# Prove infinitude of primes of form 4k+1 using properties of Legendre symbol (-1/p)

## Homework Statement

Show that there are infinitely many primes $4k+1$ using the properties of $\left(\frac{-1}{p}\right)$.

## Homework Equations

$\left(\frac{-1}{p}\right) = \begin{cases} 1, & \text{if }p\equiv 1\ (mod\ 4), \\ -1, & \text{if }p\equiv 3\ (mod\ 4). \end{cases}$

$\left(\frac{ab}{p}\right) = \left(\frac{a}{p}\right)\left(\frac{b}{p}\right)$

## The Attempt at a Solution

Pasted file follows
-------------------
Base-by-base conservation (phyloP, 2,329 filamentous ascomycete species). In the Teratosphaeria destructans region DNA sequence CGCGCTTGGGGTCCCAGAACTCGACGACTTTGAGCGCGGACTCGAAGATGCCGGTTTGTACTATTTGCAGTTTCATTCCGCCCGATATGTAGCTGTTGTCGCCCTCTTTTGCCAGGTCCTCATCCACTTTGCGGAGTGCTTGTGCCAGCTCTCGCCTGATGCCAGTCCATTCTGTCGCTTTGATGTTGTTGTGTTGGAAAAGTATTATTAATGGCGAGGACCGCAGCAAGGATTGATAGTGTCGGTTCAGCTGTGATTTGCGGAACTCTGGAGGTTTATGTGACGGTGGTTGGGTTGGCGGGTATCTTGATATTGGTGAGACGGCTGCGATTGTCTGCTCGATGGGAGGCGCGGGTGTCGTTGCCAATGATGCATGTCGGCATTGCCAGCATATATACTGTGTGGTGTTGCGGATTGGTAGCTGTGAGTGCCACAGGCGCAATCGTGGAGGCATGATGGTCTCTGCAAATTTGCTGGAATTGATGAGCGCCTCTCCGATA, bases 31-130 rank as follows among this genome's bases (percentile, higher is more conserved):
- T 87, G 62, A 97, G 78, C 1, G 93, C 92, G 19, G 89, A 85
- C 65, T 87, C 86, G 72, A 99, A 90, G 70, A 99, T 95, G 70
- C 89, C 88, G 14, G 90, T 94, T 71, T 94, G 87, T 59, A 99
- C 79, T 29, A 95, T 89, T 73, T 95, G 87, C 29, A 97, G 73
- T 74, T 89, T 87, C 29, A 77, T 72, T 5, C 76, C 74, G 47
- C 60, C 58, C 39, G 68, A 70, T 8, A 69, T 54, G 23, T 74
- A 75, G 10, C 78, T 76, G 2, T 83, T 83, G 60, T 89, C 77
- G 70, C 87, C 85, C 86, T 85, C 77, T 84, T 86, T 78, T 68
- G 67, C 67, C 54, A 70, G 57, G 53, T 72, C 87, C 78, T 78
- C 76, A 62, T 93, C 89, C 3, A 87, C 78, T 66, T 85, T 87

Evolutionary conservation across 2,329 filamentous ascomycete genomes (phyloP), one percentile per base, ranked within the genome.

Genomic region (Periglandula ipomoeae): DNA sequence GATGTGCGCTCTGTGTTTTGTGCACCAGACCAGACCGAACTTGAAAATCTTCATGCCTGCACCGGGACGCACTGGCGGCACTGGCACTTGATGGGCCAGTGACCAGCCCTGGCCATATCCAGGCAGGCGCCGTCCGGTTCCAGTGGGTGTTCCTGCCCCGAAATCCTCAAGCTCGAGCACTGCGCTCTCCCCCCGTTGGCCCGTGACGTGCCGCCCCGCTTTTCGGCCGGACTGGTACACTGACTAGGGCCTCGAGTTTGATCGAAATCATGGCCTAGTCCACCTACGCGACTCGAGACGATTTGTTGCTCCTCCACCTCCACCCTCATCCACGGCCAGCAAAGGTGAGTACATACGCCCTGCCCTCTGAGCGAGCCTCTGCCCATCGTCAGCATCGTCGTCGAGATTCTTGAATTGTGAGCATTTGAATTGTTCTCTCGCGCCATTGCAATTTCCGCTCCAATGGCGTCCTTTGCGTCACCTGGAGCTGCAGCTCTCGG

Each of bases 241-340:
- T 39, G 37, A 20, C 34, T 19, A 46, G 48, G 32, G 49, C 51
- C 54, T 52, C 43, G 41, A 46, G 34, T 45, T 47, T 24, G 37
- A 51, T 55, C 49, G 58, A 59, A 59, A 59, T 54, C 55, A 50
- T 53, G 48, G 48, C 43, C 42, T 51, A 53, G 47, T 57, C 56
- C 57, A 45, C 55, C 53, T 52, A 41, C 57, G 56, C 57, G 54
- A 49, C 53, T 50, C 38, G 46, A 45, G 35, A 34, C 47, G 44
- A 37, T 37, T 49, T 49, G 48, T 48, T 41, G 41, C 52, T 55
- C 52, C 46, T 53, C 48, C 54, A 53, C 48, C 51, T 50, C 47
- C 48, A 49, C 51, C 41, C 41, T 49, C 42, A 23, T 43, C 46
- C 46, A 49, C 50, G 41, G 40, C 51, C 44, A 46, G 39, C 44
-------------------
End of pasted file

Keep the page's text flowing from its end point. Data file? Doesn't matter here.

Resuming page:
Similar to other proofs involving the infinitude of the primes, I assumed that there were only a finite number of primes of the form 4k+1, specifically $p_1, p_2, ..., p_k$. I then formed the number $(p_{1}p_{2}...p_{k})^{2} + 1$. This number is not divisible by any $p_{i}, 1 \leq i \leq k$, for otherwise we would have $p_{i}|1$. Now, this number has a prime factorization by the Fundamental Theorem of Arithmetic as $(p_{1}p_{2}...p_{k})^{2} + 1 = q_{1}q_{2}...q_{r}$. From this point on, I'm not sure where to go. Clearly, I need to incorporate the Legendre symbol, but I can't see where to apply its properties to arrive at a contradiction.

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